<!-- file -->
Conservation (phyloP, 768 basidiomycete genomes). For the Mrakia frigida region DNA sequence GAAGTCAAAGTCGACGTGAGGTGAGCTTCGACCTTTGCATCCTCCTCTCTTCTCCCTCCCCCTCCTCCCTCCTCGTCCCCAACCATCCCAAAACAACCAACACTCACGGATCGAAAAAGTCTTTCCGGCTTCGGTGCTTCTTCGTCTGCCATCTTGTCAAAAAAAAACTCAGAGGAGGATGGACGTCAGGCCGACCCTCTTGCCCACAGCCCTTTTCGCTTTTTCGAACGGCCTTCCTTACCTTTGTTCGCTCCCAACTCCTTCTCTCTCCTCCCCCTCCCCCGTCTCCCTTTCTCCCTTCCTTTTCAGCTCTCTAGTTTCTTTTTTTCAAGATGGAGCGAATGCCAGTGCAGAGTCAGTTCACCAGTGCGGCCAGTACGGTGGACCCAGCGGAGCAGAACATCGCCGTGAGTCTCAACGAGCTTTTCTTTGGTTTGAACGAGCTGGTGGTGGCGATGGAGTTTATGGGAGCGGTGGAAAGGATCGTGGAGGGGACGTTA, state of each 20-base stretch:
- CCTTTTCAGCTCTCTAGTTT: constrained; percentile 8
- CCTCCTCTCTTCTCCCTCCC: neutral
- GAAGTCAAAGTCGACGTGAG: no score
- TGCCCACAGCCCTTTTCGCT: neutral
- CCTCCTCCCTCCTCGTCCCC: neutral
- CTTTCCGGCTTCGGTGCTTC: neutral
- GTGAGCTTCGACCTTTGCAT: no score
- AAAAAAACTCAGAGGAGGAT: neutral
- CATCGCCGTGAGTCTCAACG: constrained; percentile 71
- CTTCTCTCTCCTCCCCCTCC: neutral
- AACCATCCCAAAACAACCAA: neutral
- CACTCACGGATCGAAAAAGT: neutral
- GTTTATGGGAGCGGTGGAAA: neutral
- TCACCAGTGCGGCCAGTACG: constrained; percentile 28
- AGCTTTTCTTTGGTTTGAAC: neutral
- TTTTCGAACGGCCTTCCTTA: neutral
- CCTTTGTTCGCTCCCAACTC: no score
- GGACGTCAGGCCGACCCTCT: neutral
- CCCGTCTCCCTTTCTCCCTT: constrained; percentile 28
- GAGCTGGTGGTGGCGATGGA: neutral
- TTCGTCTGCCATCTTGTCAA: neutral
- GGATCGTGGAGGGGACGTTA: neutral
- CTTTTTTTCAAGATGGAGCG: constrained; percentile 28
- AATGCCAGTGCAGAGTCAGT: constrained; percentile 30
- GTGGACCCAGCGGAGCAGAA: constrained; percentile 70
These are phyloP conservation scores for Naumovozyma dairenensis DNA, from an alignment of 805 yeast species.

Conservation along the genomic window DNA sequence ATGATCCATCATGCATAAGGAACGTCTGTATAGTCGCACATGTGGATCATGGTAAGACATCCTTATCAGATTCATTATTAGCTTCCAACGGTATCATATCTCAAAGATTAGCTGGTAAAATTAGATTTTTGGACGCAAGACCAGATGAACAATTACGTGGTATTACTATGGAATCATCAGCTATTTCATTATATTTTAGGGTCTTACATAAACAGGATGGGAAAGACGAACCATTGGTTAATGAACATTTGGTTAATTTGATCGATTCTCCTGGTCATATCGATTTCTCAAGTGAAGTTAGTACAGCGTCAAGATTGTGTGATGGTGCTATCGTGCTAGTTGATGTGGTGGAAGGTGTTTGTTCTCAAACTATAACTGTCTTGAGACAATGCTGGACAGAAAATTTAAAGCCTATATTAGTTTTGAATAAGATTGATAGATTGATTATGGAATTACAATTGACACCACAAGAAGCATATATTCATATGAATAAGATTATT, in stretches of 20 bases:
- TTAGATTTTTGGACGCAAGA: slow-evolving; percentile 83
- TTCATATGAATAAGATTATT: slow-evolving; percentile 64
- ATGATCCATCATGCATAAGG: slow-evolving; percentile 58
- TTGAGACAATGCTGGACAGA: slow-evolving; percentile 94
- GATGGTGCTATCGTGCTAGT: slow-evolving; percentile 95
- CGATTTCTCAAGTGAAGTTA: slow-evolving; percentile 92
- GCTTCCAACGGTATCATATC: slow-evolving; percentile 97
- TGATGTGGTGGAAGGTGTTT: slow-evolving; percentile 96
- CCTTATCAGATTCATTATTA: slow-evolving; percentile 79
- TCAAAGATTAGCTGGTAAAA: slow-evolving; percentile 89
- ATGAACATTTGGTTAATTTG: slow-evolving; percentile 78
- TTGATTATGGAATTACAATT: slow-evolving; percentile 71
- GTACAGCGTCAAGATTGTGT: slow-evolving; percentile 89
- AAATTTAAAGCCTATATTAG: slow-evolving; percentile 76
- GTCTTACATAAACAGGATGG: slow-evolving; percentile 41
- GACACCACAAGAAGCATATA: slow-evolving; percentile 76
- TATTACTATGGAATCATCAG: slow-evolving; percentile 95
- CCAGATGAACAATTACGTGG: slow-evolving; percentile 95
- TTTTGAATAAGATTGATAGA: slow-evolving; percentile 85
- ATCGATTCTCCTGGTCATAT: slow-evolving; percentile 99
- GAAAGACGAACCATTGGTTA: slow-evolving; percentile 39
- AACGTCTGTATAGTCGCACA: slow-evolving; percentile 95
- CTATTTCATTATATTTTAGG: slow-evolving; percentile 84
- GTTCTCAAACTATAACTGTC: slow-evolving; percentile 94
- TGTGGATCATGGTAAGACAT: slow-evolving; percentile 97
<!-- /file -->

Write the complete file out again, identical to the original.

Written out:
Conservation (phyloP, 768 basidiomycete genomes). For the Mrakia frigida region DNA sequence GAAGTCAAAGTCGACGTGAGGTGAGCTTCGACCTTTGCATCCTCCTCTCTTCTCCCTCCCCCTCCTCCCTCCTCGTCCCCAACCATCCCAAAACAACCAACACTCACGGATCGAAAAAGTCTTTCCGGCTTCGGTGCTTCTTCGTCTGCCATCTTGTCAAAAAAAAACTCAGAGGAGGATGGACGTCAGGCCGACCCTCTTGCCCACAGCCCTTTTCGCTTTTTCGAACGGCCTTCCTTACCTTTGTTCGCTCCCAACTCCTTCTCTCTCCTCCCCCTCCCCCGTCTCCCTTTCTCCCTTCCTTTTCAGCTCTCTAGTTTCTTTTTTTCAAGATGGAGCGAATGCCAGTGCAGAGTCAGTTCACCAGTGCGGCCAGTACGGTGGACCCAGCGGAGCAGAACATCGCCGTGAGTCTCAACGAGCTTTTCTTTGGTTTGAACGAGCTGGTGGTGGCGATGGAGTTTATGGGAGCGGTGGAAAGGATCGTGGAGGGGACGTTA, state of each 20-base stretch:
- CCTTTTCAGCTCTCTAGTTT: constrained; percentile 8
- CCTCCTCTCTTCTCCCTCCC: neutral
- GAAGTCAAAGTCGACGTGAG: no score
- TGCCCACAGCCCTTTTCGCT: neutral
- CCTCCTCCCTCCTCGTCCCC: neutral
- CTTTCCGGCTTCGGTGCTTC: neutral
- GTGAGCTTCGACCTTTGCAT: no score
- AAAAAAACTCAGAGGAGGAT: neutral
- CATCGCCGTGAGTCTCAACG: constrained; percentile 71
- CTTCTCTCTCCTCCCCCTCC: neutral
- AACCATCCCAAAACAACCAA: neutral
- CACTCACGGATCGAAAAAGT: neutral
- GTTTATGGGAGCGGTGGAAA: neutral
- TCACCAGTGCGGCCAGTACG: constrained; percentile 28
- AGCTTTTCTTTGGTTTGAAC: neutral
- TTTTCGAACGGCCTTCCTTA: neutral
- CCTTTGTTCGCTCCCAACTC: no score
- GGACGTCAGGCCGACCCTCT: neutral
- CCCGTCTCCCTTTCTCCCTT: constrained; percentile 28
- GAGCTGGTGGTGGCGATGGA: neutral
- TTCGTCTGCCATCTTGTCAA: neutral
- GGATCGTGGAGGGGACGTTA: neutral
- CTTTTTTTCAAGATGGAGCG: constrained; percentile 28
- AATGCCAGTGCAGAGTCAGT: constrained; percentile 30
- GTGGACCCAGCGGAGCAGAA: constrained; percentile 70
These are phyloP conservation scores for Naumovozyma dairenensis DNA, from an alignment of 805 yeast species.

Conservation along the genomic window DNA sequence ATGATCCATCATGCATAAGGAACGTCTGTATAGTCGCACATGTGGATCATGGTAAGACATCCTTATCAGATTCATTATTAGCTTCCAACGGTATCATATCTCAAAGATTAGCTGGTAAAATTAGATTTTTGGACGCAAGACCAGATGAACAATTACGTGGTATTACTATGGAATCATCAGCTATTTCATTATATTTTAGGGTCTTACATAAACAGGATGGGAAAGACGAACCATTGGTTAATGAACATTTGGTTAATTTGATCGATTCTCCTGGTCATATCGATTTCTCAAGTGAAGTTAGTACAGCGTCAAGATTGTGTGATGGTGCTATCGTGCTAGTTGATGTGGTGGAAGGTGTTTGTTCTCAAACTATAACTGTCTTGAGACAATGCTGGACAGAAAATTTAAAGCCTATATTAGTTTTGAATAAGATTGATAGATTGATTATGGAATTACAATTGACACCACAAGAAGCATATATTCATATGAATAAGATTATT, in stretches of 20 bases:
- TTAGATTTTTGGACGCAAGA: slow-evolving; percentile 83
- TTCATATGAATAAGATTATT: slow-evolving; percentile 64
- ATGATCCATCATGCATAAGG: slow-evolving; percentile 58
- TTGAGACAATGCTGGACAGA: slow-evolving; percentile 94
- GATGGTGCTATCGTGCTAGT: slow-evolving; percentile 95
- CGATTTCTCAAGTGAAGTTA: slow-evolving; percentile 92
- GCTTCCAACGGTATCATATC: slow-evolving; percentile 97
- TGATGTGGTGGAAGGTGTTT: slow-evolving; percentile 96
- CCTTATCAGATTCATTATTA: slow-evolving; percentile 79
- TCAAAGATTAGCTGGTAAAA: slow-evolving; percentile 89
- ATGAACATTTGGTTAATTTG: slow-evolving; percentile 78
- TTGATTATGGAATTACAATT: slow-evolving; percentile 71
- GTACAGCGTCAAGATTGTGT: slow-evolving; percentile 89
- AAATTTAAAGCCTATATTAG: slow-evolving; percentile 76
- GTCTTACATAAACAGGATGG: slow-evolving; percentile 41
- GACACCACAAGAAGCATATA: slow-evolving; percentile 76
- TATTACTATGGAATCATCAG: slow-evolving; percentile 95
- CCAGATGAACAATTACGTGG: slow-evolving; percentile 95
- TTTTGAATAAGATTGATAGA: slow-evolving; percentile 85
- ATCGATTCTCCTGGTCATAT: slow-evolving; percentile 99
- GAAAGACGAACCATTGGTTA: slow-evolving; percentile 39
- AACGTCTGTATAGTCGCACA: slow-evolving; percentile 95
- CTATTTCATTATATTTTAGG: slow-evolving; percentile 84
- GTTCTCAAACTATAACTGTC: slow-evolving; percentile 94
- TGTGGATCATGGTAAGACAT: slow-evolving; percentile 97